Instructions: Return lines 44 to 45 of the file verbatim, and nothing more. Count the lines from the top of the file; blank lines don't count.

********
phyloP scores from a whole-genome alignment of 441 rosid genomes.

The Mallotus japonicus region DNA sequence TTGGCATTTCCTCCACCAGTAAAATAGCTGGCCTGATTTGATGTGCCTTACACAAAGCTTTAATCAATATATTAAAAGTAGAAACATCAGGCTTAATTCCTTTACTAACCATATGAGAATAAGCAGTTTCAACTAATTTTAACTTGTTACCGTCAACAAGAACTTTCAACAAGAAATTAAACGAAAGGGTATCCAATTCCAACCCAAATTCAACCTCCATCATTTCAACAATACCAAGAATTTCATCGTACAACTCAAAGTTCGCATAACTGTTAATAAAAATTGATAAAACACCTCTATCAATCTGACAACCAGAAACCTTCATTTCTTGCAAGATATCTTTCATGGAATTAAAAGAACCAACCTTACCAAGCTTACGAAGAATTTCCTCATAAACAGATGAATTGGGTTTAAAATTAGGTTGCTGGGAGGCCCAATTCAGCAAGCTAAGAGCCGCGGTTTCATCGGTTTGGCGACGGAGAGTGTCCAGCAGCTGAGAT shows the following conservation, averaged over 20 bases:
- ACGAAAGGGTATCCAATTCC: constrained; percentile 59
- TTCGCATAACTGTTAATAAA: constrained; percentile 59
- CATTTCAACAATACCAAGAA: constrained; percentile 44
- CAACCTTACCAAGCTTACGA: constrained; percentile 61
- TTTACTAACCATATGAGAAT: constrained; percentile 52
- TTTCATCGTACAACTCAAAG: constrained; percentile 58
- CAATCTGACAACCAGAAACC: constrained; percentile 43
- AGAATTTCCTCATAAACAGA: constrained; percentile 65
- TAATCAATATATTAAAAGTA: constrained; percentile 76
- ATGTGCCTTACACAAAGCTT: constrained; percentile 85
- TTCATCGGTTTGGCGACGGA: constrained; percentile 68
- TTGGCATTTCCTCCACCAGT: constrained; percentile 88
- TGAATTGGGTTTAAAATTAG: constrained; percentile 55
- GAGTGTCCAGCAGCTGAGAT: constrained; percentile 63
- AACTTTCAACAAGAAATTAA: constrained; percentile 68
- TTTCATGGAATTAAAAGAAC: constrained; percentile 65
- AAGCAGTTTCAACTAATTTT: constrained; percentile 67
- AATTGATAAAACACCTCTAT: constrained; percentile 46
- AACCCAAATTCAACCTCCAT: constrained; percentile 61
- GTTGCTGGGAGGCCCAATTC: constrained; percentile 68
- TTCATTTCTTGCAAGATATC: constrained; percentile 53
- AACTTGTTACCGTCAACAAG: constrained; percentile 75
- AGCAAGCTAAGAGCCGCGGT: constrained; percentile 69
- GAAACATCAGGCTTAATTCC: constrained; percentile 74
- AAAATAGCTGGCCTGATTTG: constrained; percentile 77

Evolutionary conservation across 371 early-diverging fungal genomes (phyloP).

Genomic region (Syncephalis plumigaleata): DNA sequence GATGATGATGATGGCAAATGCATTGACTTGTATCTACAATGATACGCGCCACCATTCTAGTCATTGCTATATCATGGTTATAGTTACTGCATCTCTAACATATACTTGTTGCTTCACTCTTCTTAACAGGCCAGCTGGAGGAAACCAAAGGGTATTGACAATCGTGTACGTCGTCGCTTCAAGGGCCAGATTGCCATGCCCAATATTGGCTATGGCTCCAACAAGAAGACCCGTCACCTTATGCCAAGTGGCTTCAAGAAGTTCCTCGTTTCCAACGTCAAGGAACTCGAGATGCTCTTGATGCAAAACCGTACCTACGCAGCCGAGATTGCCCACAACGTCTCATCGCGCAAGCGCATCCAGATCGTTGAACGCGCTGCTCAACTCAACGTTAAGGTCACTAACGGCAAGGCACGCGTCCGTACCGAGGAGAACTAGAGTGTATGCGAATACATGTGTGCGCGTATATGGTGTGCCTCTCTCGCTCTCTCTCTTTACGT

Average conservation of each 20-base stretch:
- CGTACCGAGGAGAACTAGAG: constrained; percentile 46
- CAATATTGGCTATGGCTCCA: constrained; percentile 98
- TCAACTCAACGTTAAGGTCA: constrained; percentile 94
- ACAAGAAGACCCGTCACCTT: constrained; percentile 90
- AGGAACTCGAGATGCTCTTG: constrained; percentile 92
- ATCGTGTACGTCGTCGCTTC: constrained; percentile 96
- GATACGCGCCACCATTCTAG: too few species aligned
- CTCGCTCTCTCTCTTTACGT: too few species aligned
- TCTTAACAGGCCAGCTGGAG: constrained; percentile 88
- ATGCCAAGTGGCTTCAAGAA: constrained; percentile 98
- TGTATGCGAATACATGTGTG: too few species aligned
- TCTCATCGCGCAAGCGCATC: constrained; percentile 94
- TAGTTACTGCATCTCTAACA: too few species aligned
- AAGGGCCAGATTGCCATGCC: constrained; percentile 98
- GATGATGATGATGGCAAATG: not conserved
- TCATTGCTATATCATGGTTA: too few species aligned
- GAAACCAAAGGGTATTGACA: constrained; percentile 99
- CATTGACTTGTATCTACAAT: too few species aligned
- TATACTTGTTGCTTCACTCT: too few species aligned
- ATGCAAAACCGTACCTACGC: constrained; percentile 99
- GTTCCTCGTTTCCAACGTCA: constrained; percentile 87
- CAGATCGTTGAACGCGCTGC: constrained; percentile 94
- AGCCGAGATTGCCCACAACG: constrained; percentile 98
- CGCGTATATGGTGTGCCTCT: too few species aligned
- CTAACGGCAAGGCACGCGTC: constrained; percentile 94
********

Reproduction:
- AAGGGCCAGATTGCCATGCC: constrained; percentile 98
- GATGATGATGATGGCAAATG: not conserved